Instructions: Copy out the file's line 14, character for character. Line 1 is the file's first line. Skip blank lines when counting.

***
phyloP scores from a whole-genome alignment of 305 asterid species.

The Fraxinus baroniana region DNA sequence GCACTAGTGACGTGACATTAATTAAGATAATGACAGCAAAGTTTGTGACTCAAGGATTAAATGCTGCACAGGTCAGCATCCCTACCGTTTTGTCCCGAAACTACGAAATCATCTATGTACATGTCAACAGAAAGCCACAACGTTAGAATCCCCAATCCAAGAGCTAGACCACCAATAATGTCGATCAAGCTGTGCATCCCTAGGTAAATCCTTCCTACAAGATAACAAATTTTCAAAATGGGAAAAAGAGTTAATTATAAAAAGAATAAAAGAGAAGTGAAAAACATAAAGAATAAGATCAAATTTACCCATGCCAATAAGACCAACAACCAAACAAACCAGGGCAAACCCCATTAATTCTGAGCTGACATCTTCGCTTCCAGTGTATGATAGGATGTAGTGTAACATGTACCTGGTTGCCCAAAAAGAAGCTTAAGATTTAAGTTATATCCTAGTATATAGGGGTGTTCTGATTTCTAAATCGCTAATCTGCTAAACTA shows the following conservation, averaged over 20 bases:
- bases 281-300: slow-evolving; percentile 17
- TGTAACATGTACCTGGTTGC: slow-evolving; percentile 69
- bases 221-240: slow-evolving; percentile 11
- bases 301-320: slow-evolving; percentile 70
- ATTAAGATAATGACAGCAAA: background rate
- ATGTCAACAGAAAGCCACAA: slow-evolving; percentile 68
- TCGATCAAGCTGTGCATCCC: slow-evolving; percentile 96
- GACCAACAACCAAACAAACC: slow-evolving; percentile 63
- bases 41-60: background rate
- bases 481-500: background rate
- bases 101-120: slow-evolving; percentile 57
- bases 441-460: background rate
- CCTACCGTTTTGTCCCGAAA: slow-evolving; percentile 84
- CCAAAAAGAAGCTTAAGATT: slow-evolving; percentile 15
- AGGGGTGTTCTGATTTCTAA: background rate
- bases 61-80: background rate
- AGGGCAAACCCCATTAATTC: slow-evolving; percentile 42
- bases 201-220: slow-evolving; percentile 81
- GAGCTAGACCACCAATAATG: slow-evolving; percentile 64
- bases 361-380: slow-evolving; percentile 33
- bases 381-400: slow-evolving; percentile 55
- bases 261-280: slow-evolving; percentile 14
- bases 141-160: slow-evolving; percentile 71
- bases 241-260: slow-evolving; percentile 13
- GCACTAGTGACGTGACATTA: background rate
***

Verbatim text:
- bases 441-460: background rate